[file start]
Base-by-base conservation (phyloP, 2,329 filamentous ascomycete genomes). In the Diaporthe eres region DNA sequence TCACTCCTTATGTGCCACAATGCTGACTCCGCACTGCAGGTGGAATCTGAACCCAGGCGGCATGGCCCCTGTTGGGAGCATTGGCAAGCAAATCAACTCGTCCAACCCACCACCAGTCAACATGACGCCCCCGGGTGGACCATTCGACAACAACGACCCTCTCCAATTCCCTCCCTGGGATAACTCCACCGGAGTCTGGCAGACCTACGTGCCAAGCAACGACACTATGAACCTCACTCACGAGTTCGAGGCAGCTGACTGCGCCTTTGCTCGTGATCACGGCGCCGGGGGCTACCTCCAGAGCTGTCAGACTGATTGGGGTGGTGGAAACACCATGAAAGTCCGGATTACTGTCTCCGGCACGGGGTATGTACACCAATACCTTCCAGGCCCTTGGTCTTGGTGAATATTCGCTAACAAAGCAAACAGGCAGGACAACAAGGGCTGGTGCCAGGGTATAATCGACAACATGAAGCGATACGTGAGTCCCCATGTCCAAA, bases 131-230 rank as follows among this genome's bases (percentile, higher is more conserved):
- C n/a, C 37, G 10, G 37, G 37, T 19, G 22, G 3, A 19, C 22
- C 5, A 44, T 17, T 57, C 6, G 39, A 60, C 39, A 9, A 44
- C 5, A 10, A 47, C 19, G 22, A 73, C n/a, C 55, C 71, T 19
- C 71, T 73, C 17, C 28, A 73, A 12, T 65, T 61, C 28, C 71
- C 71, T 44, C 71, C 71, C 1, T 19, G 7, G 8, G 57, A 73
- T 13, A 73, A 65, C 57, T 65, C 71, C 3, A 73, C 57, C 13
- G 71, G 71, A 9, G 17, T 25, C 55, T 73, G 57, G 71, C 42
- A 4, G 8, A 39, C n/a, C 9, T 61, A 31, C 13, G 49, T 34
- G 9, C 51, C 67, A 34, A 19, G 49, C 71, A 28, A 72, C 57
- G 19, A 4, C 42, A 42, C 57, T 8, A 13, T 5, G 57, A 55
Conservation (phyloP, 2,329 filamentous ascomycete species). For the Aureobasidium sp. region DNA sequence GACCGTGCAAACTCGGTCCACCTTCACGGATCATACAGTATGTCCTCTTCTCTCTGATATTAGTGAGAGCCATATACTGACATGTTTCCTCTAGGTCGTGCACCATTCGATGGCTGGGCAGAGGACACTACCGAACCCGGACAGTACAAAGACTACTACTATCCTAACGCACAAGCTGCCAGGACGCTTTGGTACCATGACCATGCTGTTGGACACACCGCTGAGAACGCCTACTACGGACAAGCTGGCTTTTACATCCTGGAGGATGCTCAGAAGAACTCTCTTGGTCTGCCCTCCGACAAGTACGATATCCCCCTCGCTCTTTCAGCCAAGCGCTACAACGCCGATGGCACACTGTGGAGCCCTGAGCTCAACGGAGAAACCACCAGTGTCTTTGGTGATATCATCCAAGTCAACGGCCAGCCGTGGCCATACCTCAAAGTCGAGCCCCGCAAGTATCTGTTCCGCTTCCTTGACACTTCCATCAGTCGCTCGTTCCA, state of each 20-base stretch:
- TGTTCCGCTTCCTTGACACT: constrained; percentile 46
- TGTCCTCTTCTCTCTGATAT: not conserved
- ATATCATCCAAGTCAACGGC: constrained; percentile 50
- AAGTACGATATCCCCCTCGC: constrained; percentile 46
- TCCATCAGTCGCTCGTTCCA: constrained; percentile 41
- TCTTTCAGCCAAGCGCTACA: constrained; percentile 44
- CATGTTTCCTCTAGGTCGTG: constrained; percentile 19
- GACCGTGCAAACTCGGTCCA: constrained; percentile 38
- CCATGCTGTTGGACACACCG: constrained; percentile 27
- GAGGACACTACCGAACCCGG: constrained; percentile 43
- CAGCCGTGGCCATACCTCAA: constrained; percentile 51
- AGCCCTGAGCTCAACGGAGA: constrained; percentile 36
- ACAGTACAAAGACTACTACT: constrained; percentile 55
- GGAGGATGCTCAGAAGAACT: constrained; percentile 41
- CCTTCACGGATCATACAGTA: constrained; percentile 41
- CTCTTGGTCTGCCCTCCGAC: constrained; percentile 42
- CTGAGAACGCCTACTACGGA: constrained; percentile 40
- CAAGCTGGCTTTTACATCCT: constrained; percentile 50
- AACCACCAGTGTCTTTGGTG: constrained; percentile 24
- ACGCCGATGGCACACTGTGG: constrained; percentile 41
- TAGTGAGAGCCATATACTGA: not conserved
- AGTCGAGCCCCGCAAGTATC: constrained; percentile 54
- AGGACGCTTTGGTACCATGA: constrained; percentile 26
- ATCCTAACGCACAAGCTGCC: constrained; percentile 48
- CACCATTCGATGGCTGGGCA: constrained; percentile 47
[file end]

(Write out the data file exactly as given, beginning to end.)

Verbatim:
Base-by-base conservation (phyloP, 2,329 filamentous ascomycete genomes). In the Diaporthe eres region DNA sequence TCACTCCTTATGTGCCACAATGCTGACTCCGCACTGCAGGTGGAATCTGAACCCAGGCGGCATGGCCCCTGTTGGGAGCATTGGCAAGCAAATCAACTCGTCCAACCCACCACCAGTCAACATGACGCCCCCGGGTGGACCATTCGACAACAACGACCCTCTCCAATTCCCTCCCTGGGATAACTCCACCGGAGTCTGGCAGACCTACGTGCCAAGCAACGACACTATGAACCTCACTCACGAGTTCGAGGCAGCTGACTGCGCCTTTGCTCGTGATCACGGCGCCGGGGGCTACCTCCAGAGCTGTCAGACTGATTGGGGTGGTGGAAACACCATGAAAGTCCGGATTACTGTCTCCGGCACGGGGTATGTACACCAATACCTTCCAGGCCCTTGGTCTTGGTGAATATTCGCTAACAAAGCAAACAGGCAGGACAACAAGGGCTGGTGCCAGGGTATAATCGACAACATGAAGCGATACGTGAGTCCCCATGTCCAAA, bases 131-230 rank as follows among this genome's bases (percentile, higher is more conserved):
- C n/a, C 37, G 10, G 37, G 37, T 19, G 22, G 3, A 19, C 22
- C 5, A 44, T 17, T 57, C 6, G 39, A 60, C 39, A 9, A 44
- C 5, A 10, A 47, C 19, G 22, A 73, C n/a, C 55, C 71, T 19
- C 71, T 73, C 17, C 28, A 73, A 12, T 65, T 61, C 28, C 71
- C 71, T 44, C 71, C 71, C 1, T 19, G 7, G 8, G 57, A 73
- T 13, A 73, A 65, C 57, T 65, C 71, C 3, A 73, C 57, C 13
- G 71, G 71, A 9, G 17, T 25, C 55, T 73, G 57, G 71, C 42
- A 4, G 8, A 39, C n/a, C 9, T 61, A 31, C 13, G 49, T 34
- G 9, C 51, C 67, A 34, A 19, G 49, C 71, A 28, A 72, C 57
- G 19, A 4, C 42, A 42, C 57, T 8, A 13, T 5, G 57, A 55
Conservation (phyloP, 2,329 filamentous ascomycete species). For the Aureobasidium sp. region DNA sequence GACCGTGCAAACTCGGTCCACCTTCACGGATCATACAGTATGTCCTCTTCTCTCTGATATTAGTGAGAGCCATATACTGACATGTTTCCTCTAGGTCGTGCACCATTCGATGGCTGGGCAGAGGACACTACCGAACCCGGACAGTACAAAGACTACTACTATCCTAACGCACAAGCTGCCAGGACGCTTTGGTACCATGACCATGCTGTTGGACACACCGCTGAGAACGCCTACTACGGACAAGCTGGCTTTTACATCCTGGAGGATGCTCAGAAGAACTCTCTTGGTCTGCCCTCCGACAAGTACGATATCCCCCTCGCTCTTTCAGCCAAGCGCTACAACGCCGATGGCACACTGTGGAGCCCTGAGCTCAACGGAGAAACCACCAGTGTCTTTGGTGATATCATCCAAGTCAACGGCCAGCCGTGGCCATACCTCAAAGTCGAGCCCCGCAAGTATCTGTTCCGCTTCCTTGACACTTCCATCAGTCGCTCGTTCCA, state of each 20-base stretch:
- TGTTCCGCTTCCTTGACACT: constrained; percentile 46
- TGTCCTCTTCTCTCTGATAT: not conserved
- ATATCATCCAAGTCAACGGC: constrained; percentile 50
- AAGTACGATATCCCCCTCGC: constrained; percentile 46
- TCCATCAGTCGCTCGTTCCA: constrained; percentile 41
- TCTTTCAGCCAAGCGCTACA: constrained; percentile 44
- CATGTTTCCTCTAGGTCGTG: constrained; percentile 19
- GACCGTGCAAACTCGGTCCA: constrained; percentile 38
- CCATGCTGTTGGACACACCG: constrained; percentile 27
- GAGGACACTACCGAACCCGG: constrained; percentile 43
- CAGCCGTGGCCATACCTCAA: constrained; percentile 51
- AGCCCTGAGCTCAACGGAGA: constrained; percentile 36
- ACAGTACAAAGACTACTACT: constrained; percentile 55
- GGAGGATGCTCAGAAGAACT: constrained; percentile 41
- CCTTCACGGATCATACAGTA: constrained; percentile 41
- CTCTTGGTCTGCCCTCCGAC: constrained; percentile 42
- CTGAGAACGCCTACTACGGA: constrained; percentile 40
- CAAGCTGGCTTTTACATCCT: constrained; percentile 50
- AACCACCAGTGTCTTTGGTG: constrained; percentile 24
- ACGCCGATGGCACACTGTGG: constrained; percentile 41
- TAGTGAGAGCCATATACTGA: not conserved
- AGTCGAGCCCCGCAAGTATC: constrained; percentile 54
- AGGACGCTTTGGTACCATGA: constrained; percentile 26
- ATCCTAACGCACAAGCTGCC: constrained; percentile 48
- CACCATTCGATGGCTGGGCA: constrained; percentile 47